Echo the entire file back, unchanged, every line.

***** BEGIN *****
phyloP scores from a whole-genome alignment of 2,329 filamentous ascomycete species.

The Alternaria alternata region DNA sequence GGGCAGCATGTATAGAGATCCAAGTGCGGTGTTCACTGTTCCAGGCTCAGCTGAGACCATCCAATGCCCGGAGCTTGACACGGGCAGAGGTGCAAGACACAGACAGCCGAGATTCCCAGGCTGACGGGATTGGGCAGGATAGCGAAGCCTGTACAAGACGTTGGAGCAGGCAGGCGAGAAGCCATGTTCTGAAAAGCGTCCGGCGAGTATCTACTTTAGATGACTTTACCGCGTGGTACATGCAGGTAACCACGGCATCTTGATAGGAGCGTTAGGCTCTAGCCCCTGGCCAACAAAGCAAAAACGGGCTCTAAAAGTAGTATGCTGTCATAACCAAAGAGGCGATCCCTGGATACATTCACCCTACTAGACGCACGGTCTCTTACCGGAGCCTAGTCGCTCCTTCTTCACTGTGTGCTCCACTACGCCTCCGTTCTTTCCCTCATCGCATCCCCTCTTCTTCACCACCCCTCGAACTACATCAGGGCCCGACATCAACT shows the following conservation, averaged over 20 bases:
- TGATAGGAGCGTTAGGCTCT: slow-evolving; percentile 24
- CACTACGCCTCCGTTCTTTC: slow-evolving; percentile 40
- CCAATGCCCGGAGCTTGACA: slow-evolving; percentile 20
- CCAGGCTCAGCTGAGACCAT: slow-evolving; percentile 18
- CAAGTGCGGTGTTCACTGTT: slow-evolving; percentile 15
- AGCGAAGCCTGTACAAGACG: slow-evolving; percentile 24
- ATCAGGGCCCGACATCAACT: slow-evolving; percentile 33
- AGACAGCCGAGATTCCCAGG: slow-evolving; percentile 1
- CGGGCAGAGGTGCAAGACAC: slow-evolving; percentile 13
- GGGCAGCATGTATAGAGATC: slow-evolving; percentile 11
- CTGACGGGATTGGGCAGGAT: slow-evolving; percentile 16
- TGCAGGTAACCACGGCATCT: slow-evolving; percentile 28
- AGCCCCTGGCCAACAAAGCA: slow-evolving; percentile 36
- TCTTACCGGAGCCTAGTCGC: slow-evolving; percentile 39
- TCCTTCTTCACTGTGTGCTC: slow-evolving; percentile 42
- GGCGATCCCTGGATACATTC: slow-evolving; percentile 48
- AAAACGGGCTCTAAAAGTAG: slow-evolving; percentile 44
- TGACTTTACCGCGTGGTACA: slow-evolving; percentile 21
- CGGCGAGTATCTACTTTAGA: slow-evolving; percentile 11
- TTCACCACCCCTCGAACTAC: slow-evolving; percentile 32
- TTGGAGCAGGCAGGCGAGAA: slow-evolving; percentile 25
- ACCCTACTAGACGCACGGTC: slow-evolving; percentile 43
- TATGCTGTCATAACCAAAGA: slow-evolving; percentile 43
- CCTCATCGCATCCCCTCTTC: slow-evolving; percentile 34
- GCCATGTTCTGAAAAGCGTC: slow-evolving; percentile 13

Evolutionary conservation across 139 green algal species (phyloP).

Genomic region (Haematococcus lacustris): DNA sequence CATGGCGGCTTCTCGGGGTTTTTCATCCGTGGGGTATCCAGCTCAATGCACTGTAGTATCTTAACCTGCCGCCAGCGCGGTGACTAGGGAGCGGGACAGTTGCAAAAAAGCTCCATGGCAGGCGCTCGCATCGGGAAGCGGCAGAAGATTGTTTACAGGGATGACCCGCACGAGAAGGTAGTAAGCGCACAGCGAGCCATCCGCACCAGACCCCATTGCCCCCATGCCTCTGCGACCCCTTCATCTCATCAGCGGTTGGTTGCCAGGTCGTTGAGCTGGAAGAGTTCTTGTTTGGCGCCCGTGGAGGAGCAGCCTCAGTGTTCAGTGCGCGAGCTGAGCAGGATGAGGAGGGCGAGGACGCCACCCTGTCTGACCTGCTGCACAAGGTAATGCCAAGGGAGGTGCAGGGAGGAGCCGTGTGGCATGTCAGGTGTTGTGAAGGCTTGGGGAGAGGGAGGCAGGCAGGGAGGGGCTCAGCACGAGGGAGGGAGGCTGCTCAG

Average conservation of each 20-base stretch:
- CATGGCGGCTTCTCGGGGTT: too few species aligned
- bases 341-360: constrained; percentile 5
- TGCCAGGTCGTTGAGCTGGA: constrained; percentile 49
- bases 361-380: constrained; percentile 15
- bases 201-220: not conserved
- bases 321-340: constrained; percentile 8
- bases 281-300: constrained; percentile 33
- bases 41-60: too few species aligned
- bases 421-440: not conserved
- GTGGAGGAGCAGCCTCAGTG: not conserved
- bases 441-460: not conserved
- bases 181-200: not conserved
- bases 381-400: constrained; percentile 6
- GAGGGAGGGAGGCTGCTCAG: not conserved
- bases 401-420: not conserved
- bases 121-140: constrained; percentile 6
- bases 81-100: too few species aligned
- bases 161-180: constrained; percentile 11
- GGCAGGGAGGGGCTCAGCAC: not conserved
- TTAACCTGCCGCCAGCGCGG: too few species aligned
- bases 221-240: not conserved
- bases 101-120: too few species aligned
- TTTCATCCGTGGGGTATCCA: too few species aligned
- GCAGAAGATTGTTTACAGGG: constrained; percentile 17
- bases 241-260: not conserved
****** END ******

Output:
phyloP scores from a whole-genome alignment of 2,329 filamentous ascomycete species.

The Alternaria alternata region DNA sequence GGGCAGCATGTATAGAGATCCAAGTGCGGTGTTCACTGTTCCAGGCTCAGCTGAGACCATCCAATGCCCGGAGCTTGACACGGGCAGAGGTGCAAGACACAGACAGCCGAGATTCCCAGGCTGACGGGATTGGGCAGGATAGCGAAGCCTGTACAAGACGTTGGAGCAGGCAGGCGAGAAGCCATGTTCTGAAAAGCGTCCGGCGAGTATCTACTTTAGATGACTTTACCGCGTGGTACATGCAGGTAACCACGGCATCTTGATAGGAGCGTTAGGCTCTAGCCCCTGGCCAACAAAGCAAAAACGGGCTCTAAAAGTAGTATGCTGTCATAACCAAAGAGGCGATCCCTGGATACATTCACCCTACTAGACGCACGGTCTCTTACCGGAGCCTAGTCGCTCCTTCTTCACTGTGTGCTCCACTACGCCTCCGTTCTTTCCCTCATCGCATCCCCTCTTCTTCACCACCCCTCGAACTACATCAGGGCCCGACATCAACT shows the following conservation, averaged over 20 bases:
- TGATAGGAGCGTTAGGCTCT: slow-evolving; percentile 24
- CACTACGCCTCCGTTCTTTC: slow-evolving; percentile 40
- CCAATGCCCGGAGCTTGACA: slow-evolving; percentile 20
- CCAGGCTCAGCTGAGACCAT: slow-evolving; percentile 18
- CAAGTGCGGTGTTCACTGTT: slow-evolving; percentile 15
- AGCGAAGCCTGTACAAGACG: slow-evolving; percentile 24
- ATCAGGGCCCGACATCAACT: slow-evolving; percentile 33
- AGACAGCCGAGATTCCCAGG: slow-evolving; percentile 1
- CGGGCAGAGGTGCAAGACAC: slow-evolving; percentile 13
- GGGCAGCATGTATAGAGATC: slow-evolving; percentile 11
- CTGACGGGATTGGGCAGGAT: slow-evolving; percentile 16
- TGCAGGTAACCACGGCATCT: slow-evolving; percentile 28
- AGCCCCTGGCCAACAAAGCA: slow-evolving; percentile 36
- TCTTACCGGAGCCTAGTCGC: slow-evolving; percentile 39
- TCCTTCTTCACTGTGTGCTC: slow-evolving; percentile 42
- GGCGATCCCTGGATACATTC: slow-evolving; percentile 48
- AAAACGGGCTCTAAAAGTAG: slow-evolving; percentile 44
- TGACTTTACCGCGTGGTACA: slow-evolving; percentile 21
- CGGCGAGTATCTACTTTAGA: slow-evolving; percentile 11
- TTCACCACCCCTCGAACTAC: slow-evolving; percentile 32
- TTGGAGCAGGCAGGCGAGAA: slow-evolving; percentile 25
- ACCCTACTAGACGCACGGTC: slow-evolving; percentile 43
- TATGCTGTCATAACCAAAGA: slow-evolving; percentile 43
- CCTCATCGCATCCCCTCTTC: slow-evolving; percentile 34
- GCCATGTTCTGAAAAGCGTC: slow-evolving; percentile 13

Evolutionary conservation across 139 green algal species (phyloP).

Genomic region (Haematococcus lacustris): DNA sequence CATGGCGGCTTCTCGGGGTTTTTCATCCGTGGGGTATCCAGCTCAATGCACTGTAGTATCTTAACCTGCCGCCAGCGCGGTGACTAGGGAGCGGGACAGTTGCAAAAAAGCTCCATGGCAGGCGCTCGCATCGGGAAGCGGCAGAAGATTGTTTACAGGGATGACCCGCACGAGAAGGTAGTAAGCGCACAGCGAGCCATCCGCACCAGACCCCATTGCCCCCATGCCTCTGCGACCCCTTCATCTCATCAGCGGTTGGTTGCCAGGTCGTTGAGCTGGAAGAGTTCTTGTTTGGCGCCCGTGGAGGAGCAGCCTCAGTGTTCAGTGCGCGAGCTGAGCAGGATGAGGAGGGCGAGGACGCCACCCTGTCTGACCTGCTGCACAAGGTAATGCCAAGGGAGGTGCAGGGAGGAGCCGTGTGGCATGTCAGGTGTTGTGAAGGCTTGGGGAGAGGGAGGCAGGCAGGGAGGGGCTCAGCACGAGGGAGGGAGGCTGCTCAG

Average conservation of each 20-base stretch:
- CATGGCGGCTTCTCGGGGTT: too few species aligned
- bases 341-360: constrained; percentile 5
- TGCCAGGTCGTTGAGCTGGA: constrained; percentile 49
- bases 361-380: constrained; percentile 15
- bases 201-220: not conserved
- bases 321-340: constrained; percentile 8
- bases 281-300: constrained; percentile 33
- bases 41-60: too few species aligned
- bases 421-440: not conserved
- GTGGAGGAGCAGCCTCAGTG: not conserved
- bases 441-460: not conserved
- bases 181-200: not conserved
- bases 381-400: constrained; percentile 6
- GAGGGAGGGAGGCTGCTCAG: not conserved
- bases 401-420: not conserved
- bases 121-140: constrained; percentile 6
- bases 81-100: too few species aligned
- bases 161-180: constrained; percentile 11
- GGCAGGGAGGGGCTCAGCAC: not conserved
- TTAACCTGCCGCCAGCGCGG: too few species aligned
- bases 221-240: not conserved
- bases 101-120: too few species aligned
- TTTCATCCGTGGGGTATCCA: too few species aligned
- GCAGAAGATTGTTTACAGGG: constrained; percentile 17
- bases 241-260: not conserved